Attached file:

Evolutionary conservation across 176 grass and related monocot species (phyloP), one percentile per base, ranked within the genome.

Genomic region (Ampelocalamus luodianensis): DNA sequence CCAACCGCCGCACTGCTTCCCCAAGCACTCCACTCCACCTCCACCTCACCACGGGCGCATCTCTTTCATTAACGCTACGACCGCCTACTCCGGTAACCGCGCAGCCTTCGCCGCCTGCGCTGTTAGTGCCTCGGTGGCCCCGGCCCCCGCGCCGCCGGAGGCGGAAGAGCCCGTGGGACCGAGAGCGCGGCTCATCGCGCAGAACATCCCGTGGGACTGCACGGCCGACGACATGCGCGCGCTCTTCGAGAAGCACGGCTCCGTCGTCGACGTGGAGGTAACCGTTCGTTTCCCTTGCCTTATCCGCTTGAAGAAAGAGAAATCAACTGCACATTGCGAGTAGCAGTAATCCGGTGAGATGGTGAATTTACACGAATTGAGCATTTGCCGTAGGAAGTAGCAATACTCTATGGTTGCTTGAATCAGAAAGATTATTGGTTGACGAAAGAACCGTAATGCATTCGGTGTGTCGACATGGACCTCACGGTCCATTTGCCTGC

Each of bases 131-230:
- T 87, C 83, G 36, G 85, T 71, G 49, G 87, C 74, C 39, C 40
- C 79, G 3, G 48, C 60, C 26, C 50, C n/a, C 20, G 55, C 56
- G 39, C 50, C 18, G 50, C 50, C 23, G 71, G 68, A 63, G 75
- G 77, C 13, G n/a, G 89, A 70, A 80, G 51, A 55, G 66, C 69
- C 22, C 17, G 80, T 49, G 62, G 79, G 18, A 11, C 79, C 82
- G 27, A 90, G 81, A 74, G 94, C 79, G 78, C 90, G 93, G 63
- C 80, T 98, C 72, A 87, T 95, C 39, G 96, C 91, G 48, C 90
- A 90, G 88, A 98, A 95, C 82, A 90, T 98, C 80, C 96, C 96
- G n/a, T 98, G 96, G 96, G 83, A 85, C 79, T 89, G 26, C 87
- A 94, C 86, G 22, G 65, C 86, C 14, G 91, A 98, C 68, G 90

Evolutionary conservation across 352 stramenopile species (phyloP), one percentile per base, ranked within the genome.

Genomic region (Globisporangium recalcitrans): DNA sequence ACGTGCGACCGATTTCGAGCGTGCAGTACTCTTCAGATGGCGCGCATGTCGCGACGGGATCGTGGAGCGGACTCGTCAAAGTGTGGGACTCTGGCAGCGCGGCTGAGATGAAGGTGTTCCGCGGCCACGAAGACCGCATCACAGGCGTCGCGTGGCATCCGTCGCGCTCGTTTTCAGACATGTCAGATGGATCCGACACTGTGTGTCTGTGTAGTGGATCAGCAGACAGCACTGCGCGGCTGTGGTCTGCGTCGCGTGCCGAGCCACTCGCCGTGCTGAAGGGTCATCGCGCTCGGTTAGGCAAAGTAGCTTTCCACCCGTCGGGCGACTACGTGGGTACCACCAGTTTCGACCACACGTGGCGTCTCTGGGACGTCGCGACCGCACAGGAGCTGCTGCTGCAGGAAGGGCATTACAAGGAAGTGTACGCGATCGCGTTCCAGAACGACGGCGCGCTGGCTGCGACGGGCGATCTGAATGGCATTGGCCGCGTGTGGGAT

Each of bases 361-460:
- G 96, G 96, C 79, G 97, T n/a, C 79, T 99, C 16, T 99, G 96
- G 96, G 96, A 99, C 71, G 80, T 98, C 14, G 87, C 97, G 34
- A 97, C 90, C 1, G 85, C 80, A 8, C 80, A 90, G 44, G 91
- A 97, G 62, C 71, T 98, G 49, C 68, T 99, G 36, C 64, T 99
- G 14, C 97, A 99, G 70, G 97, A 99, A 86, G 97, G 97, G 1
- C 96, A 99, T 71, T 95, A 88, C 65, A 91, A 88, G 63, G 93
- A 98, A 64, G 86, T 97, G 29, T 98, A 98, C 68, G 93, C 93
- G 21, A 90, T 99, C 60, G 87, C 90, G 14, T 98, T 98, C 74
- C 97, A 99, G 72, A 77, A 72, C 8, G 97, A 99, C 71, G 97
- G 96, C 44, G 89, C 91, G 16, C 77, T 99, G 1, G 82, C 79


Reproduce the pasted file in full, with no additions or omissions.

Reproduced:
Evolutionary conservation across 176 grass and related monocot species (phyloP), one percentile per base, ranked within the genome.

Genomic region (Ampelocalamus luodianensis): DNA sequence CCAACCGCCGCACTGCTTCCCCAAGCACTCCACTCCACCTCCACCTCACCACGGGCGCATCTCTTTCATTAACGCTACGACCGCCTACTCCGGTAACCGCGCAGCCTTCGCCGCCTGCGCTGTTAGTGCCTCGGTGGCCCCGGCCCCCGCGCCGCCGGAGGCGGAAGAGCCCGTGGGACCGAGAGCGCGGCTCATCGCGCAGAACATCCCGTGGGACTGCACGGCCGACGACATGCGCGCGCTCTTCGAGAAGCACGGCTCCGTCGTCGACGTGGAGGTAACCGTTCGTTTCCCTTGCCTTATCCGCTTGAAGAAAGAGAAATCAACTGCACATTGCGAGTAGCAGTAATCCGGTGAGATGGTGAATTTACACGAATTGAGCATTTGCCGTAGGAAGTAGCAATACTCTATGGTTGCTTGAATCAGAAAGATTATTGGTTGACGAAAGAACCGTAATGCATTCGGTGTGTCGACATGGACCTCACGGTCCATTTGCCTGC

Each of bases 131-230:
- T 87, C 83, G 36, G 85, T 71, G 49, G 87, C 74, C 39, C 40
- C 79, G 3, G 48, C 60, C 26, C 50, C n/a, C 20, G 55, C 56
- G 39, C 50, C 18, G 50, C 50, C 23, G 71, G 68, A 63, G 75
- G 77, C 13, G n/a, G 89, A 70, A 80, G 51, A 55, G 66, C 69
- C 22, C 17, G 80, T 49, G 62, G 79, G 18, A 11, C 79, C 82
- G 27, A 90, G 81, A 74, G 94, C 79, G 78, C 90, G 93, G 63
- C 80, T 98, C 72, A 87, T 95, C 39, G 96, C 91, G 48, C 90
- A 90, G 88, A 98, A 95, C 82, A 90, T 98, C 80, C 96, C 96
- G n/a, T 98, G 96, G 96, G 83, A 85, C 79, T 89, G 26, C 87
- A 94, C 86, G 22, G 65, C 86, C 14, G 91, A 98, C 68, G 90

Evolutionary conservation across 352 stramenopile species (phyloP), one percentile per base, ranked within the genome.

Genomic region (Globisporangium recalcitrans): DNA sequence ACGTGCGACCGATTTCGAGCGTGCAGTACTCTTCAGATGGCGCGCATGTCGCGACGGGATCGTGGAGCGGACTCGTCAAAGTGTGGGACTCTGGCAGCGCGGCTGAGATGAAGGTGTTCCGCGGCCACGAAGACCGCATCACAGGCGTCGCGTGGCATCCGTCGCGCTCGTTTTCAGACATGTCAGATGGATCCGACACTGTGTGTCTGTGTAGTGGATCAGCAGACAGCACTGCGCGGCTGTGGTCTGCGTCGCGTGCCGAGCCACTCGCCGTGCTGAAGGGTCATCGCGCTCGGTTAGGCAAAGTAGCTTTCCACCCGTCGGGCGACTACGTGGGTACCACCAGTTTCGACCACACGTGGCGTCTCTGGGACGTCGCGACCGCACAGGAGCTGCTGCTGCAGGAAGGGCATTACAAGGAAGTGTACGCGATCGCGTTCCAGAACGACGGCGCGCTGGCTGCGACGGGCGATCTGAATGGCATTGGCCGCGTGTGGGAT

Each of bases 361-460:
- G 96, G 96, C 79, G 97, T n/a, C 79, T 99, C 16, T 99, G 96
- G 96, G 96, A 99, C 71, G 80, T 98, C 14, G 87, C 97, G 34
- A 97, C 90, C 1, G 85, C 80, A 8, C 80, A 90, G 44, G 91
- A 97, G 62, C 71, T 98, G 49, C 68, T 99, G 36, C 64, T 99
- G 14, C 97, A 99, G 70, G 97, A 99, A 86, G 97, G 97, G 1
- C 96, A 99, T 71, T 95, A 88, C 65, A 91, A 88, G 63, G 93
- A 98, A 64, G 86, T 97, G 29, T 98, A 98, C 68, G 93, C 93
- G 21, A 90, T 99, C 60, G 87, C 90, G 14, T 98, T 98, C 74
- C 97, A 99, G 72, A 77, A 72, C 8, G 97, A 99, C 71, G 97
- G 96, C 44, G 89, C 91, G 16, C 77, T 99, G 1, G 82, C 79